1. The appellants were indebted to the respondents under a mortgage of 1928. A suit was filed on the mortgage and a preliminary decree was passed on the 13th August, 1937, for a sum of Rs. 4,119-7-4. A final decree followed on the 8th January, 1938. An application was filed under Section 19 of Madras Act IV of 1938 to scale down the decree. At the time when this application was filed, execution proceedings were pending. The application was rejected on the ground that the judgment-debtors were not agricultursts, they having no saleable interest in agricultural lands. The sale was held on the 9th January, 1939. Item I realised Rs. 1,900 and item II realised Rs. 2,223. The decree-holder was the purchaser of both lots. The judgment-debtors filed a revision petition against the dismissal of their application under Section 19 of the Act but there was no stay of confirmation of the sale, nor was any deposit made or tendered even of the admitted amount. The revision petition resulted in a decision that to the extent of their interest in the equity of redemption the judgment-debtors must be deemed to have been possessed of a saleable interest in agricultural lands and therefore to be agriculturists. The application under Section 19 of the Act was remitted to the trial Court with the result that the decree was scaled down to a sum of Rs. 1,728-9-0 and Rs. 493 costs with subsequent interest. On the basis of the decree as scaled down the amount which must be deemed to have been due at the time of the sale was approximately Rs. 2,469.
2. The appellants claimed by way of restitution the cancellation of the sale on payment by them of the amount of the decree as scaled down. Both the Courts below have held that they were not entitled to have the sale cancelled but that they are entitled to a refund of the difference between the amount due on the decree as scaled down and the amount realised by the sale.
3. In appeal it is contended firstly that the sale for more than the scaled down amount offended against Section 7 of Act IV of 1938 ; and secondly that the equitable way of dealing with the application for restitution is to set aside the sale, at any rate, of the second item, leaving, the judgment-debtors to deposit the small amount which remained due under the revised decree after the sale of the first item.
4. The first argument cannot be sustained. It is now well settled that the general provisions of Section 7 of Madras Act IV of 1938 must be read in the light of the specific provisions of Section 19 relating to decrees; and unless and until the proper procedure has been taken to alter the decree, it is not open to the executing Court to refuse to execute the decree as it stands.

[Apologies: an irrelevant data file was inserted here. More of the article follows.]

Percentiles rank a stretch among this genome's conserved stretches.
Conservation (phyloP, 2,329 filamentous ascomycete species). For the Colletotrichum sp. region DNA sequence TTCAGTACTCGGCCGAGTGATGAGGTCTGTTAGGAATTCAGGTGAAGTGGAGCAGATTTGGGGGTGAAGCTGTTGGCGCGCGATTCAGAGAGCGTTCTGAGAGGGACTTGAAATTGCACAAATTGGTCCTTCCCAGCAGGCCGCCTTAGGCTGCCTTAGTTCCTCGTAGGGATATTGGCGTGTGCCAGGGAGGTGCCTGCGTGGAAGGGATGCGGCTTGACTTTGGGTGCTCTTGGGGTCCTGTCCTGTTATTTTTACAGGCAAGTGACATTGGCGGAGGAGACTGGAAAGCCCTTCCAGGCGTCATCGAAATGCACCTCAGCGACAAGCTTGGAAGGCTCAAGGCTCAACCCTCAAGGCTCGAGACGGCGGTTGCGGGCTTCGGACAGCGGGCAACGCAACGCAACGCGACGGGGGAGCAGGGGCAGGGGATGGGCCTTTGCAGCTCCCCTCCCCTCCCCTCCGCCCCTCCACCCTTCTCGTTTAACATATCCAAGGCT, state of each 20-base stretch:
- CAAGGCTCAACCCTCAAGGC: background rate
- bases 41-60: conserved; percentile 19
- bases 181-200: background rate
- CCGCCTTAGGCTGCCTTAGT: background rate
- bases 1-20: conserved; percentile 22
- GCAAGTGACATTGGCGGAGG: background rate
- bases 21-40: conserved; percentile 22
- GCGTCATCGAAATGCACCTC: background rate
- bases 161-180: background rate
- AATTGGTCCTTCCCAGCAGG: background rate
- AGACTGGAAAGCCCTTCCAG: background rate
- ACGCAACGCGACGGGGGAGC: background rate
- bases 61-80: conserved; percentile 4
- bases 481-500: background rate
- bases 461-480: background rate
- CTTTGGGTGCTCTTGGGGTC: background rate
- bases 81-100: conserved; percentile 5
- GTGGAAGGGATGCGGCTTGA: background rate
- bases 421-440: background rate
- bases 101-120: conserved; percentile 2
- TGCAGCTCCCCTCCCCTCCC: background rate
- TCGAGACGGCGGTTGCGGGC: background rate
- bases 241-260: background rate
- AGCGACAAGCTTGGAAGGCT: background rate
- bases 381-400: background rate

5. The second argument also seems to rest on a misunderstanding of the correct legal position. When the first item was sold for Rs. 1,900 there would remain an amount of approximately Rs. 569 due under the decree as finally scaled down. This amount was secured on the balance of the hypotheca and unless it was paid the Court had necessarily to complete the sale. It has not been shown that the second item was capable of sub-division with convenience or that if the decree as ultimately revised had been in existence at the time of the sale, the sale of the second item would not have been necessary in order to realise the balance of the decree. The legal position has been summarised in Venkatasami Naidu v. Annappareddi Nagireddi : AIR1946Mad258 the head-note of which was as follows:
As the true criterion for restitution is to consider what would be the position had the appellate Court's decree been passed by the Court of first instance and as the sales which had been held were sales which would have been held even if the Court of first instance had decreed the amount eventually found to be due in appeal, there was no legal or equitable reason for setting aside the sales.
On the figures in the present case it is apparent that the sale of the first item would have left a balance of approximately Rs. 569 still due under the amended decree, and had the ultimate decree been in existence at the time of the sale, the executing Court would have had no option but to proceed with the sale of the second item in order to realise the balance due under the decree. In fact, the judgment-debtors have been paid the whole of the excess price realised by the sale and their real grievance is that they have lost the increment in the values by the sale. There is no equitable reason why they should be entitled to claim any portion of this increased value.
6. The appeal is dismissed with costs.